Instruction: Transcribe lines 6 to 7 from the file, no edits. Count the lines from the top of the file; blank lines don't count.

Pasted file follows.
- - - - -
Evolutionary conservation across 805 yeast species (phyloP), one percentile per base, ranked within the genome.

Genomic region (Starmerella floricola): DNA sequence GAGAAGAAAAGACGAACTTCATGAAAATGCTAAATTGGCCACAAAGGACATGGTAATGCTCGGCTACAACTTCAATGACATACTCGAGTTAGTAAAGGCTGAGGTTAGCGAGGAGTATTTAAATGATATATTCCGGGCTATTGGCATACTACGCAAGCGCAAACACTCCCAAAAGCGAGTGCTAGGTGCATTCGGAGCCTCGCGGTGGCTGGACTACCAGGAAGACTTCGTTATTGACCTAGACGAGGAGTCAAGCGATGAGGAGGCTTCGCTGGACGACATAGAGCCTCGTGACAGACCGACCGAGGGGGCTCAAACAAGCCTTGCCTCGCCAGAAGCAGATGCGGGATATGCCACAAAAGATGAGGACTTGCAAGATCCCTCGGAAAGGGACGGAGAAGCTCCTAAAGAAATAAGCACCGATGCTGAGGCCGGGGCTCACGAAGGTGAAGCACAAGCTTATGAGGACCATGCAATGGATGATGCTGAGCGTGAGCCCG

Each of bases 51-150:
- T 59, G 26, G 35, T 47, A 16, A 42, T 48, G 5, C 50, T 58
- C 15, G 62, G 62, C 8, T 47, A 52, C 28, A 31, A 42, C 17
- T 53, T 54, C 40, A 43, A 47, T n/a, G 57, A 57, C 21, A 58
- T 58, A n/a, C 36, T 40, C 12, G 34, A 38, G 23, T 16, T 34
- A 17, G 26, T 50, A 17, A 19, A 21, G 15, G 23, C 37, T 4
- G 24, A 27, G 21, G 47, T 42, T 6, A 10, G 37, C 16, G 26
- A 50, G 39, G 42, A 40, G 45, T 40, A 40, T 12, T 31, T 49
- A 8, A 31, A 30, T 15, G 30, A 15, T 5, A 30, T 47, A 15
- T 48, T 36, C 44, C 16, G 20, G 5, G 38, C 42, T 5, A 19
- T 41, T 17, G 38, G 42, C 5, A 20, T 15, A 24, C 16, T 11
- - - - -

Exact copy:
- T 53, T 54, C 40, A 43, A 47, T n/a, G 57, A 57, C 21, A 58
- T 58, A n/a, C 36, T 40, C 12, G 34, A 38, G 23, T 16, T 34